The other area we focused on during November was that of livestock feed self-sufficiency. Tim Downes, our featured farmer, encourages his dairy cattle to browse hedgerows and trees on the farm as part of a ‘high quality grazing for herd health strategy’, recognising the potential health-giving nutritional and medicinal properties from it.
Dairy cattle grazing on Tim farm – as featured in his farmer profile
To maximise the milk from grass and pasture productivity, he also grows diverse swards and practices rotational grazing, something that Ian Wilkinson of Cotswold Seeds also advocates in relation to herbal leys in a featured article that describes the diverse benefits of growing them as forage crops for ruminants. A diverse mix of species with varying growth patterns and habits can provide wholesome forage nearly all year round.
Another featured article focusing particularly on feeding dairy cows in winter, looks at the innovative system organic dairy farmer Henry Gent put in place to overcome the issue of needing a steady milk supply without a consistent guaranteed grass supply, and not wanting a high-input silage-based system. AHDB Dairy tweeted urging farmers to “exploit the true value of silage to cut concentrate costs.” (See Twitter post right). If you are facing silage clamps that may look less full this winter, they are advising you to do some simple calculations before reaching for the concentrates.
Richard Smith (pictured right) gives some insights into raising turkeys and the feeding system at Daylesford Organic Farm in his vlog. Turkeys are fed home grown oats and encouraged to range in a system based on promoting health and welfare to maximise taste.
One of our featured resources, a factsheet created by Farming Connect, considers options for growing your own poultry feed; looking at dehulling protein crops, home-grown sunflowers and naked oats. It examines what they can provide in terms of both nutritional and monetary value and sets out some of the challenges and considerations for producers in relation to marketing and production.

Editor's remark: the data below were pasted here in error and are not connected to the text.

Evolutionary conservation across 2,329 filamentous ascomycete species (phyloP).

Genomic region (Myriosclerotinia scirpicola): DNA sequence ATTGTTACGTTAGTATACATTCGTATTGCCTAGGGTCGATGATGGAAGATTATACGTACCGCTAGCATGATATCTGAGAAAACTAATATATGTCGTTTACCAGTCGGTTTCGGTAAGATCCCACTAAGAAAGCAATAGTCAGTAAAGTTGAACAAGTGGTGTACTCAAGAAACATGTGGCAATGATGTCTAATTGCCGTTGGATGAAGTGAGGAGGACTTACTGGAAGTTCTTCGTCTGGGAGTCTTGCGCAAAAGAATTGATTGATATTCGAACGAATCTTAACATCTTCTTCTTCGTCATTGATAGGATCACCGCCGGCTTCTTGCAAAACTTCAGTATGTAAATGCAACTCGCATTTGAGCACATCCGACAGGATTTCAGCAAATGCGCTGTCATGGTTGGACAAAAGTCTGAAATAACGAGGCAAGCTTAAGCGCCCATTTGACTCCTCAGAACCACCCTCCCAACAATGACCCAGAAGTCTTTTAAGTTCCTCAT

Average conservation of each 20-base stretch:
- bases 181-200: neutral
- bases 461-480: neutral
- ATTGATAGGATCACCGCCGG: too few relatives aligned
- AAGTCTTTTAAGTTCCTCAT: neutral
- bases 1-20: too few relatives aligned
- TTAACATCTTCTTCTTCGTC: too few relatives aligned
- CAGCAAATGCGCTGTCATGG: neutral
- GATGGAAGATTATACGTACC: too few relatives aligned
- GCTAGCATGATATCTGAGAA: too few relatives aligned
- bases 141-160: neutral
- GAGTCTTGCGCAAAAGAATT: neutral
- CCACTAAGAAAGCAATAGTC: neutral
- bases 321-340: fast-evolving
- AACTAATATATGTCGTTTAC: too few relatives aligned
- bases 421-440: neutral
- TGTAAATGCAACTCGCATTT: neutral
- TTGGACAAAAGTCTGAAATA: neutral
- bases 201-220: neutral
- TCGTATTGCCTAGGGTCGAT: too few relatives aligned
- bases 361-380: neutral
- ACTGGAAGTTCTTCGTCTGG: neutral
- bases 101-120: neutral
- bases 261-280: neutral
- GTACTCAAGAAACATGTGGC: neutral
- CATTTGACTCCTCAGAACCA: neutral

We are also getting excited about the Agricology Field Day at Daylesford on 3rd January. Mixing it Up; Leys, Livestock and Arable is a fringe to the Oxford Conferences – pop in on your way or hop on our special bus from Oxford. We will be exploring the potential of reintegrating livestock and cropping systems to enhance soil, manage problem weeds and build more resilient lower input systems. We have a fantastic group of innovative farmers and researchers who will share their own innovations and ideas to inspire both arable and livestock farmers to mix it up! We will discuss practical questions around establishment, species and breed selection, benefits for soil health, weed control, yields, and overcoming some of the challenges. Have you got your ticket yet? More information here.
December’s content themes are farm ecosystem ‘health’ and holistic whole farm management. You can contact us on firstname.lastname@example.org or use Facebook, Instagram, Youtube, Twitter (@gricology) to suggest content, ask questions and join in the conversation.
Wishing you all a happy and peaceful Christmas break…
Frosted hawthorn. Photo credit: Rachel Lewis